Agency for Healthcare Research and Quality. Improving the initial core set: CHIPRA Pediatric Quality Measures Program. Children’s Health Insurance Program Reauthorization Act. Available at: http://www.ahrq.gov/policymakers/chipra/index.html. Accessed December 14, 2013.

      ; and 3 measures had just been added to the CCS in January 2013.

      Centers for Medicare and Medicaid Services. SHO 13–002—Re: 2013 Children’s core set of health care quality measures, State Health Official (SHO) letters. January 24, 2013. Available at: http://www.medicaid.gov/Federal-Policy-Guidance/downloads/SHO-13-002.pdf. Accessed May 24, 2014.

      Table 1Child Core Set Measures Under Consideration for Retirement
      MeasureMeasure Steward per CMSBrief Measure Label
      Perinatal measuresNCQATimeliness of prenatal care
      NCQAFrequency of ongoing prenatal care
      CDCLive births weighing less than 2,500 grams
      Cesarean rate for nulliparous singleton vertex
      Child and adolescent clinical preventive servicesNCQAChildhood immunization status
      NCQAAdolescent immunization status
      NCQAWeight assessment and counseling for nutrition and physical activity for children/adolescents: body mass index assessment for children/adolescents
      OHSUDevelopmental screening in the first 3 y of life
      NCQAChlamydia screening
      NCQAWell-child visits in the first 15 mo of life
      NCQAWell-child visits in years 3, 4, 5, and 6 of life
      NCQAAdolescent well-care visit
      NCQAChild and adolescent access to primary care practitioners
      Management of acute conditionsNCQAAppropriate testing for children with pharyngitis
      NCQAAmbulatory care–ED visits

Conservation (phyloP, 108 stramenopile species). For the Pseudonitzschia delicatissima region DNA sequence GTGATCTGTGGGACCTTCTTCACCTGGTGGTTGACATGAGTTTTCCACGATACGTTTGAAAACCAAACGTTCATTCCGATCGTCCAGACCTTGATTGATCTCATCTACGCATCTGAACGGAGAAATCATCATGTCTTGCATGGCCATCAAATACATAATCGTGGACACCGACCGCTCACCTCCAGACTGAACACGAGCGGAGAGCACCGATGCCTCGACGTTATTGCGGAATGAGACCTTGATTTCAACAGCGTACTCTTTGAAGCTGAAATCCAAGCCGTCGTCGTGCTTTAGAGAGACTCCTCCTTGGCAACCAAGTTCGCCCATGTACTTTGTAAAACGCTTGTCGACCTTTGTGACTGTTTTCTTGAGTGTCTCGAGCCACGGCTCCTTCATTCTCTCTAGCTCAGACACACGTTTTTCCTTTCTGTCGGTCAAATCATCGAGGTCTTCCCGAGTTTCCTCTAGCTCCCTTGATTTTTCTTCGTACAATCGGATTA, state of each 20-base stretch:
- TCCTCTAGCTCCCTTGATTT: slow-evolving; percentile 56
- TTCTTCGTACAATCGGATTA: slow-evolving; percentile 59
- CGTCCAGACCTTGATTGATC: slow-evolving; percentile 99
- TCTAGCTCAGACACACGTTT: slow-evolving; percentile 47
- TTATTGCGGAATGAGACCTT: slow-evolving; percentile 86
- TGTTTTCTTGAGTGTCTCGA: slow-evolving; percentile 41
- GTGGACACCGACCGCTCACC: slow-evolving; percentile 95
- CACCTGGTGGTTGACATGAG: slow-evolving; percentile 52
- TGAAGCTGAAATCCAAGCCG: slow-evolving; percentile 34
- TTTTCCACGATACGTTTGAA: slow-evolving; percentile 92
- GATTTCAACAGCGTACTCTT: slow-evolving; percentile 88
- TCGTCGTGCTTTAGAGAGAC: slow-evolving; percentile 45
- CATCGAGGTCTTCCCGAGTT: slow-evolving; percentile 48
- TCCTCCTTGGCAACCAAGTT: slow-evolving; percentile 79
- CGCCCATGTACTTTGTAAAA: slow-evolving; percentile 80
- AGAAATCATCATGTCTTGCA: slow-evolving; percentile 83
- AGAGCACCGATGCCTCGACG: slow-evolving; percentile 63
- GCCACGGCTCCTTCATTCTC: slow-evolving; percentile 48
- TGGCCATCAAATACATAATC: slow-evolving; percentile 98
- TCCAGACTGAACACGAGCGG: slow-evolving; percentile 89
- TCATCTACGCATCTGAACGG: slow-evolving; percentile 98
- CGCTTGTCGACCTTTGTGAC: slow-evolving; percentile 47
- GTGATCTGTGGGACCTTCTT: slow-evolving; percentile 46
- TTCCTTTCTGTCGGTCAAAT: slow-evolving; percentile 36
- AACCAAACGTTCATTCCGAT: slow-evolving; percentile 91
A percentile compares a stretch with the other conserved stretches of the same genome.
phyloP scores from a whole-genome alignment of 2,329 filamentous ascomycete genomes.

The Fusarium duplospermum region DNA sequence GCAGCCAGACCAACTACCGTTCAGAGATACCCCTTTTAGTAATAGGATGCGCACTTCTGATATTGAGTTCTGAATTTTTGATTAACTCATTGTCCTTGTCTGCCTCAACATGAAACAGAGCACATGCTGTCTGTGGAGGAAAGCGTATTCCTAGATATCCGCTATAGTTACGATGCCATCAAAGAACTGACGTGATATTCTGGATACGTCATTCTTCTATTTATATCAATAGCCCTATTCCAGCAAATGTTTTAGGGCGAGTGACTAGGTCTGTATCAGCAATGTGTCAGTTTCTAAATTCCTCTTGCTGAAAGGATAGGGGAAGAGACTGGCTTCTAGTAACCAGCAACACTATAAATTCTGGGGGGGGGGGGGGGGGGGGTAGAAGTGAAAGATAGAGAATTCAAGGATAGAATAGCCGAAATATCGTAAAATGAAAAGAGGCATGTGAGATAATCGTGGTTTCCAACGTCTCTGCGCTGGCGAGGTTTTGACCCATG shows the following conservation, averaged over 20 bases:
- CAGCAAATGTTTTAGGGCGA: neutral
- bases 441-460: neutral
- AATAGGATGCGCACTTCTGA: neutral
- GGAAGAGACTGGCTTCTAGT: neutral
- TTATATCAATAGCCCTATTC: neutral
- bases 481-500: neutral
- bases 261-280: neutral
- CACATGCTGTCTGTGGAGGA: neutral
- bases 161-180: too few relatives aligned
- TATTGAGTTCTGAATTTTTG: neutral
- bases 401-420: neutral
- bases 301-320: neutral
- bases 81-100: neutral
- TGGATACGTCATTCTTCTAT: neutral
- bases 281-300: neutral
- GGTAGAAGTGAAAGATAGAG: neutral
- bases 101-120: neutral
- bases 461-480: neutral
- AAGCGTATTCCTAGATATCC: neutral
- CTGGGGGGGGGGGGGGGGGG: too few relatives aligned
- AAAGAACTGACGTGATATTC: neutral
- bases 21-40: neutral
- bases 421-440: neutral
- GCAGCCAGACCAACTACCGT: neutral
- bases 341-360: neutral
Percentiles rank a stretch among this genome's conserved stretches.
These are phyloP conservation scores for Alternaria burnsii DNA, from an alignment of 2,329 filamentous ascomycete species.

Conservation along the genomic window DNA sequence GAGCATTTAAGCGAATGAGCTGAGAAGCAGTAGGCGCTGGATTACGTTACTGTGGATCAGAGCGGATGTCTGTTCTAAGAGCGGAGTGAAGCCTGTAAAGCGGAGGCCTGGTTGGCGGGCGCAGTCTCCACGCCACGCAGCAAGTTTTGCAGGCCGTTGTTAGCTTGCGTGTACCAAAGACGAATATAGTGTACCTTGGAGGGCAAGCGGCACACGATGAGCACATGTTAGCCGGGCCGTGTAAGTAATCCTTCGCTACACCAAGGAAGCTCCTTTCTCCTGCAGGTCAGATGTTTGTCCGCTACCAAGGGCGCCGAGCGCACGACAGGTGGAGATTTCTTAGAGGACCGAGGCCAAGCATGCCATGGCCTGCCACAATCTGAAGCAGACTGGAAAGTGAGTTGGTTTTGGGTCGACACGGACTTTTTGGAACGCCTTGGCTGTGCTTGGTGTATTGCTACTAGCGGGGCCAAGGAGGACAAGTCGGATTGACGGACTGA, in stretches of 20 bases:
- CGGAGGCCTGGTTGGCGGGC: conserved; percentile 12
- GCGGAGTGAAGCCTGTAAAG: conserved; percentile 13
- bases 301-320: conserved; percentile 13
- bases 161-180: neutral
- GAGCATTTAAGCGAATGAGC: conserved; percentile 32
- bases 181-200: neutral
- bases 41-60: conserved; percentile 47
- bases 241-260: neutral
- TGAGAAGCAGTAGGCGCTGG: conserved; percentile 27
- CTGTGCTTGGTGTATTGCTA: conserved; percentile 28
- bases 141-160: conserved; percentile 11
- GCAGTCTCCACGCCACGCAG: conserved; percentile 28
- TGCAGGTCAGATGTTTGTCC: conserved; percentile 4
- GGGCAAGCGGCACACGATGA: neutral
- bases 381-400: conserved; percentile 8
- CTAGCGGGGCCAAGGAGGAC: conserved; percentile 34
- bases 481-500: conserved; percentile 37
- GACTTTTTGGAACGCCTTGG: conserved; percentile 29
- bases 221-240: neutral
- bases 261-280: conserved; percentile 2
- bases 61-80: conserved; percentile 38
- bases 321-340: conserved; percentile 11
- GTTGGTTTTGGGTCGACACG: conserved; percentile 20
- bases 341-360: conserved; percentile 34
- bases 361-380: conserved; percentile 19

CDCPediatric central line–associated bloodstream infections—neonatal intensive care unit and pediatric intensive care unit
      Management of chronic conditionsAlabama MedicaidAnnual percentage of asthma patients 2 to 20 y old with ≥1 asthma-related ED visits
      NCQAFollow-up care for children prescribed ADHD medication
      NCQAAnnual pediatric hemoglobin (HbA1c) testing
      NCQAFollow-up after hospitalization for mental illness
      CMS indicates Centers for Medicare and Medicaid Services; NCQA, National Committee for Quality Assurance; ED, emergency department; CDC, US Centers for Disease Control and Prevention; and ADHD, attention-deficit/hyperactivity disorder.

       Selection of the 2013 SNAC

      The 2013 SNAC members were selected by AHRQ and CMS from 2 overlapping pools of experts and stakeholders: subject matter experts and Medicaid/CHIP experts (primarily officials working for Medicaid or CHIP). All 2013 SNAC members

      Agency for Healthcare Research and Quality. Appendix A. 2013 Subcommittee of the National Advisory Council on Healthcare Research and Quality (SNAC) members. Background paper. February 2014. Available at: http://www.ahrq.gov/policymakers/chipra/measure_retirement/measure_retirementapa.html. Accessed June 23, 2014.

      signed a form certifying they had no conflict of interest that would affect their assessments of the 20 CCS measures, and agreed to participate actively in the entire process.

       Selection of Criteria

      We based our initial suggestions to the 2013 SNAC for measure retirement criteria primarily on the 3 criteria used in 2009
      • Mangione-Smith R.
      • Schiff J.
      • Dougherty D.
      Identifying children’s health care quality measures for Medicaid and CHIP: an evidence-informed, publicly transparent expert process.
      and the desirable measure attributes codified in the CHIPRA Pediatric Quality Measures Program Candidate Measure Submission Form.

      Agency for Healthcare Research and Quality. Candidate measure submission form (CPCF). CHIPRA. February 2014. Accessed May 24, 2014.

      • Mistry K.B.
      • Chesley F.
      • Llanos K.
      • Dougherty D.
      Advancing children's healthcare and outcomes through the Pediatric Quality Measures Program.